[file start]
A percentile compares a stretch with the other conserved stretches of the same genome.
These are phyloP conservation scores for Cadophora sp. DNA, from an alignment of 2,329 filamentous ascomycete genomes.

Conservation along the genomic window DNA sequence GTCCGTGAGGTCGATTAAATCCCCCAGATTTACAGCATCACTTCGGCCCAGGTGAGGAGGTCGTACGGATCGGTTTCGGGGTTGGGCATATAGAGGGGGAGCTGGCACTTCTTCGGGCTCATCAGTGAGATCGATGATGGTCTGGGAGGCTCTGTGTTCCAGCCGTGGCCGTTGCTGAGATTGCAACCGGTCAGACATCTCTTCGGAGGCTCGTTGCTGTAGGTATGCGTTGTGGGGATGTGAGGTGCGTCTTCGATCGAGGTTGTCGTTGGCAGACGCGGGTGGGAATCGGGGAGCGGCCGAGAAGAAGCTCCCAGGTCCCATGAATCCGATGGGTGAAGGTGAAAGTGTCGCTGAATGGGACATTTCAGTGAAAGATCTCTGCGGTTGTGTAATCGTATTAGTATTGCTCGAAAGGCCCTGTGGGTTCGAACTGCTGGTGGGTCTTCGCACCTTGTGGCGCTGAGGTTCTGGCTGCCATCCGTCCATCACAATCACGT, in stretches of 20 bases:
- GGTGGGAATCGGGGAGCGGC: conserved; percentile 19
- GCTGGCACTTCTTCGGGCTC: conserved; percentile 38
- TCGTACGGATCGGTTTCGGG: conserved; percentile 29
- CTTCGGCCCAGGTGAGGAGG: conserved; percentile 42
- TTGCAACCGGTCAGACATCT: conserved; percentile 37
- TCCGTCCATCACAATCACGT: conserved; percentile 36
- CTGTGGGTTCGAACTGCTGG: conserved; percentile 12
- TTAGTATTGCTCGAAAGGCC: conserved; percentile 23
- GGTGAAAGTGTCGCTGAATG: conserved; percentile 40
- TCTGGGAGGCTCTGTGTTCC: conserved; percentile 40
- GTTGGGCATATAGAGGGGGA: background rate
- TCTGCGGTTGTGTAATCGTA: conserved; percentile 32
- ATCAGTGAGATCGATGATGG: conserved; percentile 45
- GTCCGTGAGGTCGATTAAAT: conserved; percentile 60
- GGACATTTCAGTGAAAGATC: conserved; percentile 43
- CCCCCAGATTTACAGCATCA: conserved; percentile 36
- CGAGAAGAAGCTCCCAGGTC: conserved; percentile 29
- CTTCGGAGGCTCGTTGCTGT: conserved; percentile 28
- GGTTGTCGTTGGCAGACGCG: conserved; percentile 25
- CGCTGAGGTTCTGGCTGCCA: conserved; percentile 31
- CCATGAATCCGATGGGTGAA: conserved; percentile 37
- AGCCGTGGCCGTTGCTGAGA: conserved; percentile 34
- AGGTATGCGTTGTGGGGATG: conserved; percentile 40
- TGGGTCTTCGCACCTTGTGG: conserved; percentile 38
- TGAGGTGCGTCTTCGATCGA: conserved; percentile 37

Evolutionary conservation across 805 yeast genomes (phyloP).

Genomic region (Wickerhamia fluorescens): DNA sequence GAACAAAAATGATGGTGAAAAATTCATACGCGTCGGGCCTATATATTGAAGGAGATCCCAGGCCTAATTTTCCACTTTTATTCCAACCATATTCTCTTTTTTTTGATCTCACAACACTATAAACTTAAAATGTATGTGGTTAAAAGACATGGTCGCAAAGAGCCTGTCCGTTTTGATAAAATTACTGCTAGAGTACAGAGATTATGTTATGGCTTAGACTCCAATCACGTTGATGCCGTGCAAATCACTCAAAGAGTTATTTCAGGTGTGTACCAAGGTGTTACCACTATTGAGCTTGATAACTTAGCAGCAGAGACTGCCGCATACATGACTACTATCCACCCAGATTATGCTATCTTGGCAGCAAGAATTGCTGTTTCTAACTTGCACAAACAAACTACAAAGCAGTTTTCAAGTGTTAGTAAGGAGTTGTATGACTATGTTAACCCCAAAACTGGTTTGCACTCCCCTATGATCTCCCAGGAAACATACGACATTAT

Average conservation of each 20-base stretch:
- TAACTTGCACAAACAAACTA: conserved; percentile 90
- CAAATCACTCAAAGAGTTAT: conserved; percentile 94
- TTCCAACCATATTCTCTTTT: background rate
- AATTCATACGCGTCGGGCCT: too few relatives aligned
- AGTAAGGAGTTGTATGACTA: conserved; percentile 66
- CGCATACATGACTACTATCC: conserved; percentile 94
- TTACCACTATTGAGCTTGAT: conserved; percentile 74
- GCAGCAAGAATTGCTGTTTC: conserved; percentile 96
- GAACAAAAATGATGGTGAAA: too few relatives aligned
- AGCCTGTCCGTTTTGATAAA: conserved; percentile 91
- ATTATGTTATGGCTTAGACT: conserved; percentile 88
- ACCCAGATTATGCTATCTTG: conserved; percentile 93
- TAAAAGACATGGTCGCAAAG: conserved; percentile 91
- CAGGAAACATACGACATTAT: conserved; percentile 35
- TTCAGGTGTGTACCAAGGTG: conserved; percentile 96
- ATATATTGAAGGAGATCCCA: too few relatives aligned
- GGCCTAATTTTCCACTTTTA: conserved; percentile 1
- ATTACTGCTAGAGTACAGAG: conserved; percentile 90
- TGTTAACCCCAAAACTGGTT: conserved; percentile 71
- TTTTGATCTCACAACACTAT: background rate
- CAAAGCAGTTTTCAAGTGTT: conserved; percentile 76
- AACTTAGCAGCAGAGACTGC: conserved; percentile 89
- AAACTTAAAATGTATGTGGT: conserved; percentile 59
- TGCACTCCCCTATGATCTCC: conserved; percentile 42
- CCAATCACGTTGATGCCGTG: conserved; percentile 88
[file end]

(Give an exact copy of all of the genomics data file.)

A percentile compares a stretch with the other conserved stretches of the same genome.
These are phyloP conservation scores for Cadophora sp. DNA, from an alignment of 2,329 filamentous ascomycete genomes.

Conservation along the genomic window DNA sequence GTCCGTGAGGTCGATTAAATCCCCCAGATTTACAGCATCACTTCGGCCCAGGTGAGGAGGTCGTACGGATCGGTTTCGGGGTTGGGCATATAGAGGGGGAGCTGGCACTTCTTCGGGCTCATCAGTGAGATCGATGATGGTCTGGGAGGCTCTGTGTTCCAGCCGTGGCCGTTGCTGAGATTGCAACCGGTCAGACATCTCTTCGGAGGCTCGTTGCTGTAGGTATGCGTTGTGGGGATGTGAGGTGCGTCTTCGATCGAGGTTGTCGTTGGCAGACGCGGGTGGGAATCGGGGAGCGGCCGAGAAGAAGCTCCCAGGTCCCATGAATCCGATGGGTGAAGGTGAAAGTGTCGCTGAATGGGACATTTCAGTGAAAGATCTCTGCGGTTGTGTAATCGTATTAGTATTGCTCGAAAGGCCCTGTGGGTTCGAACTGCTGGTGGGTCTTCGCACCTTGTGGCGCTGAGGTTCTGGCTGCCATCCGTCCATCACAATCACGT, in stretches of 20 bases:
- GGTGGGAATCGGGGAGCGGC: conserved; percentile 19
- GCTGGCACTTCTTCGGGCTC: conserved; percentile 38
- TCGTACGGATCGGTTTCGGG: conserved; percentile 29
- CTTCGGCCCAGGTGAGGAGG: conserved; percentile 42
- TTGCAACCGGTCAGACATCT: conserved; percentile 37
- TCCGTCCATCACAATCACGT: conserved; percentile 36
- CTGTGGGTTCGAACTGCTGG: conserved; percentile 12
- TTAGTATTGCTCGAAAGGCC: conserved; percentile 23
- GGTGAAAGTGTCGCTGAATG: conserved; percentile 40
- TCTGGGAGGCTCTGTGTTCC: conserved; percentile 40
- GTTGGGCATATAGAGGGGGA: background rate
- TCTGCGGTTGTGTAATCGTA: conserved; percentile 32
- ATCAGTGAGATCGATGATGG: conserved; percentile 45
- GTCCGTGAGGTCGATTAAAT: conserved; percentile 60
- GGACATTTCAGTGAAAGATC: conserved; percentile 43
- CCCCCAGATTTACAGCATCA: conserved; percentile 36
- CGAGAAGAAGCTCCCAGGTC: conserved; percentile 29
- CTTCGGAGGCTCGTTGCTGT: conserved; percentile 28
- GGTTGTCGTTGGCAGACGCG: conserved; percentile 25
- CGCTGAGGTTCTGGCTGCCA: conserved; percentile 31
- CCATGAATCCGATGGGTGAA: conserved; percentile 37
- AGCCGTGGCCGTTGCTGAGA: conserved; percentile 34
- AGGTATGCGTTGTGGGGATG: conserved; percentile 40
- TGGGTCTTCGCACCTTGTGG: conserved; percentile 38
- TGAGGTGCGTCTTCGATCGA: conserved; percentile 37

Evolutionary conservation across 805 yeast genomes (phyloP).

Genomic region (Wickerhamia fluorescens): DNA sequence GAACAAAAATGATGGTGAAAAATTCATACGCGTCGGGCCTATATATTGAAGGAGATCCCAGGCCTAATTTTCCACTTTTATTCCAACCATATTCTCTTTTTTTTGATCTCACAACACTATAAACTTAAAATGTATGTGGTTAAAAGACATGGTCGCAAAGAGCCTGTCCGTTTTGATAAAATTACTGCTAGAGTACAGAGATTATGTTATGGCTTAGACTCCAATCACGTTGATGCCGTGCAAATCACTCAAAGAGTTATTTCAGGTGTGTACCAAGGTGTTACCACTATTGAGCTTGATAACTTAGCAGCAGAGACTGCCGCATACATGACTACTATCCACCCAGATTATGCTATCTTGGCAGCAAGAATTGCTGTTTCTAACTTGCACAAACAAACTACAAAGCAGTTTTCAAGTGTTAGTAAGGAGTTGTATGACTATGTTAACCCCAAAACTGGTTTGCACTCCCCTATGATCTCCCAGGAAACATACGACATTAT

Average conservation of each 20-base stretch:
- TAACTTGCACAAACAAACTA: conserved; percentile 90
- CAAATCACTCAAAGAGTTAT: conserved; percentile 94
- TTCCAACCATATTCTCTTTT: background rate
- AATTCATACGCGTCGGGCCT: too few relatives aligned
- AGTAAGGAGTTGTATGACTA: conserved; percentile 66
- CGCATACATGACTACTATCC: conserved; percentile 94
- TTACCACTATTGAGCTTGAT: conserved; percentile 74
- GCAGCAAGAATTGCTGTTTC: conserved; percentile 96
- GAACAAAAATGATGGTGAAA: too few relatives aligned
- AGCCTGTCCGTTTTGATAAA: conserved; percentile 91
- ATTATGTTATGGCTTAGACT: conserved; percentile 88
- ACCCAGATTATGCTATCTTG: conserved; percentile 93
- TAAAAGACATGGTCGCAAAG: conserved; percentile 91
- CAGGAAACATACGACATTAT: conserved; percentile 35
- TTCAGGTGTGTACCAAGGTG: conserved; percentile 96
- ATATATTGAAGGAGATCCCA: too few relatives aligned
- GGCCTAATTTTCCACTTTTA: conserved; percentile 1
- ATTACTGCTAGAGTACAGAG: conserved; percentile 90
- TGTTAACCCCAAAACTGGTT: conserved; percentile 71
- TTTTGATCTCACAACACTAT: background rate
- CAAAGCAGTTTTCAAGTGTT: conserved; percentile 76
- AACTTAGCAGCAGAGACTGC: conserved; percentile 89
- AAACTTAAAATGTATGTGGT: conserved; percentile 59
- TGCACTCCCCTATGATCTCC: conserved; percentile 42
- CCAATCACGTTGATGCCGTG: conserved; percentile 88